Sometimes less is more. WWF creates a brilliant file format that can’t be printed.
The Chinese used to write books on silk. Think about that for a second. If you thought you had to produce an entire sheet of silk in order to pass on that really bad joke your father sent you, might you think again? Silk became too cumbersome to consistently produce, even for the Chinese, so they invented paper in 104 A.D. The Arabs then inherited and perfected paper several hundred years later and were the first to use linen.
But modern technology has made paper far too disposable, and therefore the trees from which it is mostly produced. To help curb the unthinking habit of pushing print, a habit that needlessly imperils our forests, the World Wildlife Fund has created a document format that simply can’t be printed. It is called .wwf.
By naming a file saveas.wwf (instead of saveas.pdf or .doc or .rtf), that file is rendered unprintable. Not only will its creator be unable to print it, but no one who receives it as an attachment or as a share will be able to either.
This may seem a little controlling, but by simply using a different format, trees can be saved. One large pdf document requires the equivalent of a whole tree. If 10,000 people were to save their large documents with the wwf extension, 10,000 trees.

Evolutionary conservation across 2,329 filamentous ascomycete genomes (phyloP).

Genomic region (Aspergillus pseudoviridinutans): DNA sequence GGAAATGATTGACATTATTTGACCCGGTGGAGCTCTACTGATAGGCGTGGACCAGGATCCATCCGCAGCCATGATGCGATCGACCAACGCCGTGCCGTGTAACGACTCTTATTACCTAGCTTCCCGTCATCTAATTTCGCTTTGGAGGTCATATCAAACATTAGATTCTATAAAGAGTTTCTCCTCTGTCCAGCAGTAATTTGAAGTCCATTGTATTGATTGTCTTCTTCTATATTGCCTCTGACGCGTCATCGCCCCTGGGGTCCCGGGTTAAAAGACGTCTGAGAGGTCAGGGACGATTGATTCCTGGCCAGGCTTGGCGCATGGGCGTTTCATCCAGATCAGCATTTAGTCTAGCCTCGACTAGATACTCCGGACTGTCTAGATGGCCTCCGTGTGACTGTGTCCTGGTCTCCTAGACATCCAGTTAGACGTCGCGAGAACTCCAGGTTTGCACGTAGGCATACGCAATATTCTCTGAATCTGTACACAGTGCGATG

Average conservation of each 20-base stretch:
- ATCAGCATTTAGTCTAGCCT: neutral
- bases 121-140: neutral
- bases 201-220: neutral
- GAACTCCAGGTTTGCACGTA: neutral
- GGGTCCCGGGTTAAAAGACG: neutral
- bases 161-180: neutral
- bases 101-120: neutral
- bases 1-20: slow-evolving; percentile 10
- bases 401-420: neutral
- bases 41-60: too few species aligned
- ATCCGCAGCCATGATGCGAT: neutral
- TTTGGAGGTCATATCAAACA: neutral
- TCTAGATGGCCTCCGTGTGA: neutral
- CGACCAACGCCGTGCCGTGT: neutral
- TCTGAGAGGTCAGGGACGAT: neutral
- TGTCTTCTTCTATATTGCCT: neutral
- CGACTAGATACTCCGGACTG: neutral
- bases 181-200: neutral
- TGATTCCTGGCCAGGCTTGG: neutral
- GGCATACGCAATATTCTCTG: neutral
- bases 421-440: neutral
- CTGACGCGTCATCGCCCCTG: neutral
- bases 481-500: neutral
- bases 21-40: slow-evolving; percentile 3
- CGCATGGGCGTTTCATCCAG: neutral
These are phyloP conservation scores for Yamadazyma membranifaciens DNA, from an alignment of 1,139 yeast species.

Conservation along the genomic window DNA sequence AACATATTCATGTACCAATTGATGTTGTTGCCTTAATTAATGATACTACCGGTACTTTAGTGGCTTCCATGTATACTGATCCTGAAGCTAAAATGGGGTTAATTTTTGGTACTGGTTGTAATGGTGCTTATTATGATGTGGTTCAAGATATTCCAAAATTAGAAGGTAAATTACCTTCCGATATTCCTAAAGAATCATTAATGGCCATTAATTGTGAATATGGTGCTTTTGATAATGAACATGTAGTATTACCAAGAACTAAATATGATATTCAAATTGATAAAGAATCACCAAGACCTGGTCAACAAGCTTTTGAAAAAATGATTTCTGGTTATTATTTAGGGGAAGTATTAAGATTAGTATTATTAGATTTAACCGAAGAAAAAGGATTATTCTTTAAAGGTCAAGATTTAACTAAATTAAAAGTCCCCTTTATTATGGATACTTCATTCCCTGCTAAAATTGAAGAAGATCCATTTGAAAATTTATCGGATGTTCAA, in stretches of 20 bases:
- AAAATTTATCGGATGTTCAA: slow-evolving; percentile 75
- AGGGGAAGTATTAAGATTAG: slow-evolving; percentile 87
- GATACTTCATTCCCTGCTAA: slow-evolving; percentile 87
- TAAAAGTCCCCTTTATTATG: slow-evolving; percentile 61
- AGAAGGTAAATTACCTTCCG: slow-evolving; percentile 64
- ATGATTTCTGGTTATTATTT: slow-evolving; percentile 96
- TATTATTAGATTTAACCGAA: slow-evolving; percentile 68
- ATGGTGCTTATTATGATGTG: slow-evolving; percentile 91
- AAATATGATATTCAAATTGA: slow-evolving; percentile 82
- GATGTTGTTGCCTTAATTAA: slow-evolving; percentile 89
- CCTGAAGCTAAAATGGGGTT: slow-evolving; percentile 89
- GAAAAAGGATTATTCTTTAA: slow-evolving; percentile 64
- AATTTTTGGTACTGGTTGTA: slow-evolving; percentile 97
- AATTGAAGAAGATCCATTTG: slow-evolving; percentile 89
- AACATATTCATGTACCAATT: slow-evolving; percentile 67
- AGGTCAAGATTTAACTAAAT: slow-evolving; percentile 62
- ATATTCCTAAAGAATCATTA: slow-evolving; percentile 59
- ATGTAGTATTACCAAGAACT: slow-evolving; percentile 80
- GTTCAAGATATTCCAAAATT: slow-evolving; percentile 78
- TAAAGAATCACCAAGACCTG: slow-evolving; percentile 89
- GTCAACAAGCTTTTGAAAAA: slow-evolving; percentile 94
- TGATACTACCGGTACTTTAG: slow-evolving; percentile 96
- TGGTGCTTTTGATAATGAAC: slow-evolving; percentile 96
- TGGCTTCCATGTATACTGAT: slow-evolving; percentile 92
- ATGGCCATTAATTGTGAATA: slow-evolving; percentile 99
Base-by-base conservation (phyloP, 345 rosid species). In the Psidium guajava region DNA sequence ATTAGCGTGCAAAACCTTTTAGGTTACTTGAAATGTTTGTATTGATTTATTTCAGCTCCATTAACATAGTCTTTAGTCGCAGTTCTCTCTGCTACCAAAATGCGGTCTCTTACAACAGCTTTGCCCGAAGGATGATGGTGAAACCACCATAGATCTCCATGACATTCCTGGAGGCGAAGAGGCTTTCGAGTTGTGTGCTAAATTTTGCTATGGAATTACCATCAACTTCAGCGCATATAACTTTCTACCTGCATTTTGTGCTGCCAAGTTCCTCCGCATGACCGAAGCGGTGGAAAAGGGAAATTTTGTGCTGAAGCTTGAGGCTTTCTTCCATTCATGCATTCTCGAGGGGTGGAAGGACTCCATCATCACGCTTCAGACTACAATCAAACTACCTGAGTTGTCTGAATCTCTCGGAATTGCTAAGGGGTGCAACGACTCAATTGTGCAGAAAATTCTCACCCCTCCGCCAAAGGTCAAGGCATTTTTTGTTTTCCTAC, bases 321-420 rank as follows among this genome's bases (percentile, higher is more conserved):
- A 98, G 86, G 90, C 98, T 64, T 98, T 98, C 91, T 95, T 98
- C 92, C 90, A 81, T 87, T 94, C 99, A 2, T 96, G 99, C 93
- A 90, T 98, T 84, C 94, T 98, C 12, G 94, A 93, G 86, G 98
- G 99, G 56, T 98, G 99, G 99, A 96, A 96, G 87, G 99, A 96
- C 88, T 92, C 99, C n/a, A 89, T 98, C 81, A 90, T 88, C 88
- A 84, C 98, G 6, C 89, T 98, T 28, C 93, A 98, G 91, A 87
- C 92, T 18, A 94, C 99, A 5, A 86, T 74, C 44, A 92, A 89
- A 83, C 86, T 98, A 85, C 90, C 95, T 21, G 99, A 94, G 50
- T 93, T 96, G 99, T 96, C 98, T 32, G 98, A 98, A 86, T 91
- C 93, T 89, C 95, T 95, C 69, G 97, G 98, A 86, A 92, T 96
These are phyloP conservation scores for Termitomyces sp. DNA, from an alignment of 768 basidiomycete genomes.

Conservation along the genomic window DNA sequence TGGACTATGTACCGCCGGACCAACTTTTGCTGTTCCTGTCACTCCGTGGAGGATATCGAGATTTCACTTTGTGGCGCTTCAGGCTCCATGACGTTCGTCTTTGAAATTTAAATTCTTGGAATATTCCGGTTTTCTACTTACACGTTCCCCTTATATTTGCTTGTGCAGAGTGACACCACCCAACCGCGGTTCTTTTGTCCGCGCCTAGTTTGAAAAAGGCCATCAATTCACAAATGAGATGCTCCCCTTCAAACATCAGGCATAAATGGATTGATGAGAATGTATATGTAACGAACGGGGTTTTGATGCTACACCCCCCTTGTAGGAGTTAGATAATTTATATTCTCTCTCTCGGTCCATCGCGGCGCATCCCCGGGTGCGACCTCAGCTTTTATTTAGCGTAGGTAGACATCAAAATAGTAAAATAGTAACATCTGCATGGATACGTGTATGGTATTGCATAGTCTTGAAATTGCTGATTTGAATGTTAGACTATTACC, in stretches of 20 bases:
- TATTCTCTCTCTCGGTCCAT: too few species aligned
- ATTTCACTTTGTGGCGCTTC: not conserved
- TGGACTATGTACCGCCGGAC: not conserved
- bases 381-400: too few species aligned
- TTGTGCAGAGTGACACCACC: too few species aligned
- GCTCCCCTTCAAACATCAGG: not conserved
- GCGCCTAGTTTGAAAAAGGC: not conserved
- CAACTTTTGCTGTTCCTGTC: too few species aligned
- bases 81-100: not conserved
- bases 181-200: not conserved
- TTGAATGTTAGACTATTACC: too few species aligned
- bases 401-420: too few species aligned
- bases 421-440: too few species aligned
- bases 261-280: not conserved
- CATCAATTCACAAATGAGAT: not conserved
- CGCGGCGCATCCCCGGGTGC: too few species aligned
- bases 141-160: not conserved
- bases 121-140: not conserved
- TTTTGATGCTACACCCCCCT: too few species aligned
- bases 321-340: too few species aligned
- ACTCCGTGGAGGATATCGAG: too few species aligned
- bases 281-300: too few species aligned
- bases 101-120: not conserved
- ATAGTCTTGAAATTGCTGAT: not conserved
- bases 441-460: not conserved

Too often documents are printed and then end up seconds later in the trash basket. Before I became a full-time digital nomad, when I was still in University, it would have been easy for me to go through thirty sheets of (recycled) paper for one essay. Now I never print.
This isn’t to say I don’t miss having a piece of paper in my hand that I can scribble on, but some things are more important than my little quirks, and our precious, ever-diminishing forests are among them.
It’s a brilliant idea for unimportant documents, but we do caution, given the nature of the digital age – when files are easily swallowed up by an unexpected crash – that legal and other essential documents are printed and stored. But casual communication and short one-liner emails can just as easily evaporate into cyber air without hurting a soul (or a tree).
For more information, please visit www.saveaswwf.com
More nature-saving technology: